Champaign Man Sentenced to 13 Years in Prison for Trafficking Millions of Counterfeit Xanax Pills on Darknet, Money Laundering
URBANA, Ill. – U.S. District Judge Michael M. Mihm today sentenced a Champaign, Ill., man, Stephan Caamano, to 13 years in federal prison for trafficking at least 4.3 million counterfeit Xanax pills throughout the country and laundering the proceeds. Caamano has been ordered to pay more than $2.1 million he gained in profits through this scheme. Caamano was ordered to serve a term of three years supervised release upon completion of his prison sentence.
On April 29, 2019, Caamano, 24, pleaded guilty to using darknet markets and cryptocurrency to traffic pills containing alprazolam, marked as ‘Xanax,’ from March 2017 through May 2018. Caamano purchased controlled substances from abroad to make the counterfeit pills in his unsanitary garage. The pills were manufactured to make them identical in appearance to prescription Xanax, so that unsuspecting individuals could easily have believed they were, in fact true Xanax. Caamano then shipped the pills nationwide in quantities ranging from 1,000 pills per package up to one million.
“This defendant made millions of dollars while putting thousands of people at risk from counterfeit medication that was manufactured in his garage,” said U.S. Attorney John Milhiser. “In addition, this scheme infringed on the ‘Xanax’ trademark to undercut legal marketing of the drug. Thanks to the diligent work of law enforcement, this dangerous scheme ended and this defendant is behind bars.”
According to court documents, Caamano took significant steps to avoid detection by law enforcement including creation of a limited liability company to hide his purchase of the house he used as a base of operations. In addition, Caamano used the darknet and cryptocurrency and built significant security measures into his home computer.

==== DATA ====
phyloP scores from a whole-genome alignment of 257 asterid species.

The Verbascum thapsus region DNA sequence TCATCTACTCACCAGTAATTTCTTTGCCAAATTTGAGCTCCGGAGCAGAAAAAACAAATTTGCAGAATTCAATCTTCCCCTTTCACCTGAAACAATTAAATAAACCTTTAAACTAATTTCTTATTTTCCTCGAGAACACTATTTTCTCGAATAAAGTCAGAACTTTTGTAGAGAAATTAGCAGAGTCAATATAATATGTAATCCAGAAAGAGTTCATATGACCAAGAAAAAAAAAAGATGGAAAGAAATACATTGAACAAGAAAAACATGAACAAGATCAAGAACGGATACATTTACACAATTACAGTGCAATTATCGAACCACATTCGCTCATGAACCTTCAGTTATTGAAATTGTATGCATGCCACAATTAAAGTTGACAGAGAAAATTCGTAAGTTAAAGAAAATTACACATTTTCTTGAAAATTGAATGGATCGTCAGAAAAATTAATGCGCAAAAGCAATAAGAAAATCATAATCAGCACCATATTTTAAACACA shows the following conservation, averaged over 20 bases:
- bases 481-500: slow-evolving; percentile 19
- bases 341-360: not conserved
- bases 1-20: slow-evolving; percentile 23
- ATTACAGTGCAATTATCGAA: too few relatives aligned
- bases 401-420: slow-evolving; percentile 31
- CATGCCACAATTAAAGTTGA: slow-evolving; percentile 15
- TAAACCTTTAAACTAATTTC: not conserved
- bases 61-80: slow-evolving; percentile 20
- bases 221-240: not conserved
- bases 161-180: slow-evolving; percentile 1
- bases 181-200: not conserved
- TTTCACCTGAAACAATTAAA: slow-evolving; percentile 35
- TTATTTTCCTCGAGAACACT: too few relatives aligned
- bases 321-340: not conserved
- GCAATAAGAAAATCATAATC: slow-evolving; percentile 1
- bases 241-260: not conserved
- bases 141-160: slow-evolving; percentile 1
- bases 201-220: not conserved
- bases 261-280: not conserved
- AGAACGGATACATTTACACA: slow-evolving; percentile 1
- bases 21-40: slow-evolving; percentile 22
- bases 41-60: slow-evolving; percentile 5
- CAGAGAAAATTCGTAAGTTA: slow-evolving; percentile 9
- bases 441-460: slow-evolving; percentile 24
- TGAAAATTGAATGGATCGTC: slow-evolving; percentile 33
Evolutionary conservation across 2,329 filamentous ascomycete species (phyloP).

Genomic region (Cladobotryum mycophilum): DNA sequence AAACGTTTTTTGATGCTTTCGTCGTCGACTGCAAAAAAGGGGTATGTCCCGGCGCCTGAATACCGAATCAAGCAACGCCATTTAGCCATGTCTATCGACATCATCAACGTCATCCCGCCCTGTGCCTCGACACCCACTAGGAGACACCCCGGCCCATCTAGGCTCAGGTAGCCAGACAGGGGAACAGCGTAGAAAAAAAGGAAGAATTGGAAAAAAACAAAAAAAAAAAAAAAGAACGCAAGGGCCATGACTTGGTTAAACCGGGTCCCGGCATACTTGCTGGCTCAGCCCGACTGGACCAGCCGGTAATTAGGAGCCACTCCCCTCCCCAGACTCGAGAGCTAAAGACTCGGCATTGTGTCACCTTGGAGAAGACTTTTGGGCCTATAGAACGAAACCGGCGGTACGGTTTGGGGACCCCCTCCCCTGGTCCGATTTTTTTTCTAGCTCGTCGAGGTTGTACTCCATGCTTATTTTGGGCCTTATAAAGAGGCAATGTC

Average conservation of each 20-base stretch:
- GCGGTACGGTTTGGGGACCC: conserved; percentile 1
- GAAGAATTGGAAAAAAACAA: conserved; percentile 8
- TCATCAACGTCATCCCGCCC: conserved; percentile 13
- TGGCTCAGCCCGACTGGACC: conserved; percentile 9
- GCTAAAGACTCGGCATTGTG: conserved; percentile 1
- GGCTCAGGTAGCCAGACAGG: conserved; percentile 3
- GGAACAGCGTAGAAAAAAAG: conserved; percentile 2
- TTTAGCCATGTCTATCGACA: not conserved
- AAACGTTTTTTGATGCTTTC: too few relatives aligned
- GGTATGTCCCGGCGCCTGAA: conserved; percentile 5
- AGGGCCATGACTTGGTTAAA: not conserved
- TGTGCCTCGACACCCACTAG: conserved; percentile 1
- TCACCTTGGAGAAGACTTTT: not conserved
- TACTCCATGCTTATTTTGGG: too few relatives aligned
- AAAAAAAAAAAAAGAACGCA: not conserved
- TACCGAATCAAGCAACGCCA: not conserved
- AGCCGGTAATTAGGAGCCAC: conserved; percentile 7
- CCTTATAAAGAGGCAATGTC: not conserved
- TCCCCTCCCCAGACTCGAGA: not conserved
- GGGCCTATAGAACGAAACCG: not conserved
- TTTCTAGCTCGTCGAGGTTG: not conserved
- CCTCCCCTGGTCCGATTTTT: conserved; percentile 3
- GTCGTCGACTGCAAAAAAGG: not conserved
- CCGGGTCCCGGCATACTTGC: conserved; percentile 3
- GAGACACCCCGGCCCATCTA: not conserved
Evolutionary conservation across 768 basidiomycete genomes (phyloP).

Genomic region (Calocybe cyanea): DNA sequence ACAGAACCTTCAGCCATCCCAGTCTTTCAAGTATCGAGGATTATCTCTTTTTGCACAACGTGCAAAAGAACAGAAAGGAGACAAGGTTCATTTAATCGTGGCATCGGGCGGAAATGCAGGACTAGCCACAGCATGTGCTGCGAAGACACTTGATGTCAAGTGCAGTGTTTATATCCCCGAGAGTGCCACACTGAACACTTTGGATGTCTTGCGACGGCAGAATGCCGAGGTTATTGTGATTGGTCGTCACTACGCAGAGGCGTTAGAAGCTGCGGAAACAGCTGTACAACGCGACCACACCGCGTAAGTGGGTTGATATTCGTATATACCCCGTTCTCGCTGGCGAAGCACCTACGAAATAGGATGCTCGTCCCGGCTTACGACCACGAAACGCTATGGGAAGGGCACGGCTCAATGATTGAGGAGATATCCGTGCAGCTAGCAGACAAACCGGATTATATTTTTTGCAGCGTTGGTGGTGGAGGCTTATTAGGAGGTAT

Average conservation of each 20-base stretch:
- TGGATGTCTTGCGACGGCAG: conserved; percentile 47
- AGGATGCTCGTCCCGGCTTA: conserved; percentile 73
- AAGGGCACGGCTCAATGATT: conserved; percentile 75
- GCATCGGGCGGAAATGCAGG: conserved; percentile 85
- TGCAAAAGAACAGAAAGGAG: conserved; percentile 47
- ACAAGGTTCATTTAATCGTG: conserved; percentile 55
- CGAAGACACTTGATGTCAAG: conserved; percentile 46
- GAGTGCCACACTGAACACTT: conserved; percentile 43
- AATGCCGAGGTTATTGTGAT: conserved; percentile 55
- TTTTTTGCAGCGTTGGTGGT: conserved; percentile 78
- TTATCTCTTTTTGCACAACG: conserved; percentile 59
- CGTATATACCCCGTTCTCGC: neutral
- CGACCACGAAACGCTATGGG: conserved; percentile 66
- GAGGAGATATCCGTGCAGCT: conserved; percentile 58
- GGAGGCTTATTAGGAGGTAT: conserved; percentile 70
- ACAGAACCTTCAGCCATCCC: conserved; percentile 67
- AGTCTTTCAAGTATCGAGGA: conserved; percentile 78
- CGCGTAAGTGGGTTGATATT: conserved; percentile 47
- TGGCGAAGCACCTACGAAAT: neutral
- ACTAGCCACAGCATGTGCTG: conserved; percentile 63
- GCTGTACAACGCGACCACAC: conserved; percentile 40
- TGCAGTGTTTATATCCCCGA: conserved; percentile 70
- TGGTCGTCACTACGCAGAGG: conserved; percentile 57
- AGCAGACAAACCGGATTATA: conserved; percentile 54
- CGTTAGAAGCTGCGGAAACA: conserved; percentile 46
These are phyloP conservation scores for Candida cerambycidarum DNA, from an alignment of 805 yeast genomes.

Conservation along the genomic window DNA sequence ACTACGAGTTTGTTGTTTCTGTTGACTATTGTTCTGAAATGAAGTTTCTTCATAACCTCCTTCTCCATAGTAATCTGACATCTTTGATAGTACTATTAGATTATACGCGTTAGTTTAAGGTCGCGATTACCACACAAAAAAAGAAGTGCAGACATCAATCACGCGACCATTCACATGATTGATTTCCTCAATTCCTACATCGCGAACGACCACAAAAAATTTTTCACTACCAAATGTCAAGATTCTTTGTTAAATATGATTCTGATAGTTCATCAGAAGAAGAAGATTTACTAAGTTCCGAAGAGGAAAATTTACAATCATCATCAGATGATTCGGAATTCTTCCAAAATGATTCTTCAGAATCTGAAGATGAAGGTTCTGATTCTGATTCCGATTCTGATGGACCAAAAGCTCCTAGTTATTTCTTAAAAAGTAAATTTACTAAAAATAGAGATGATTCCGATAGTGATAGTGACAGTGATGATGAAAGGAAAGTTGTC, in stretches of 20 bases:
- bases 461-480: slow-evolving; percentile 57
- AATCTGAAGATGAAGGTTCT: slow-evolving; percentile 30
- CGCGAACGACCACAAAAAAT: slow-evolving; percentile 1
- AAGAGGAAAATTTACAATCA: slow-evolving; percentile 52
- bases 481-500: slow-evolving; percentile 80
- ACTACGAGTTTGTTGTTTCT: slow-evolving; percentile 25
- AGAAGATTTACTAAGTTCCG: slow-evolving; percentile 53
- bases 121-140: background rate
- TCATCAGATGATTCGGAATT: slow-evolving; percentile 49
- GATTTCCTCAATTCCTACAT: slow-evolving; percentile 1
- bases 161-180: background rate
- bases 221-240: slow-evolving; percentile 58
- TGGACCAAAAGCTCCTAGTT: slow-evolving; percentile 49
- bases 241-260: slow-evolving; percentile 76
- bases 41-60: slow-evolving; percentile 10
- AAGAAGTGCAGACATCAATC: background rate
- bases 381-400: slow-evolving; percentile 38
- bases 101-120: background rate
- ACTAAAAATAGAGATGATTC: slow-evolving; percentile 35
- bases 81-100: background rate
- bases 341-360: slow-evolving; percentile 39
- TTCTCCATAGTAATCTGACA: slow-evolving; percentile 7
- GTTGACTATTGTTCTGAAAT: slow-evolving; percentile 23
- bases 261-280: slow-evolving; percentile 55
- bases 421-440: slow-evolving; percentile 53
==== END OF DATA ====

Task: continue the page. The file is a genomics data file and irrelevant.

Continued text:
Caamano has remained in the custody of the U.S. Marshals Service since his arrest in May 2018, when he was charged in a criminal complaint. According to the affidavit filed in support of the criminal complaint, the investigation began when Customs and Border Protection agents contacted DEA agents after seizing items, including pill press machines, machine parts and alprazolam that were destined for delivery to Caamano at various addresses in California and in the Champaign, Ill., area.
The investigation was conducted by the Drug Enforcement Administration, Springfield Resident Office; U.S. Customs and Border Protection, Homeland Security Investigations; the U.S. Postal Inspection Service; Champaign Police Department Street Crimes Unit and the Champaign County Sheriff’s Office. Assistant U.S. Attorney Rachel E. Ritzer prosecuted the case on behalf of the U.S. Attorney’s Office for the Central District of Illinois.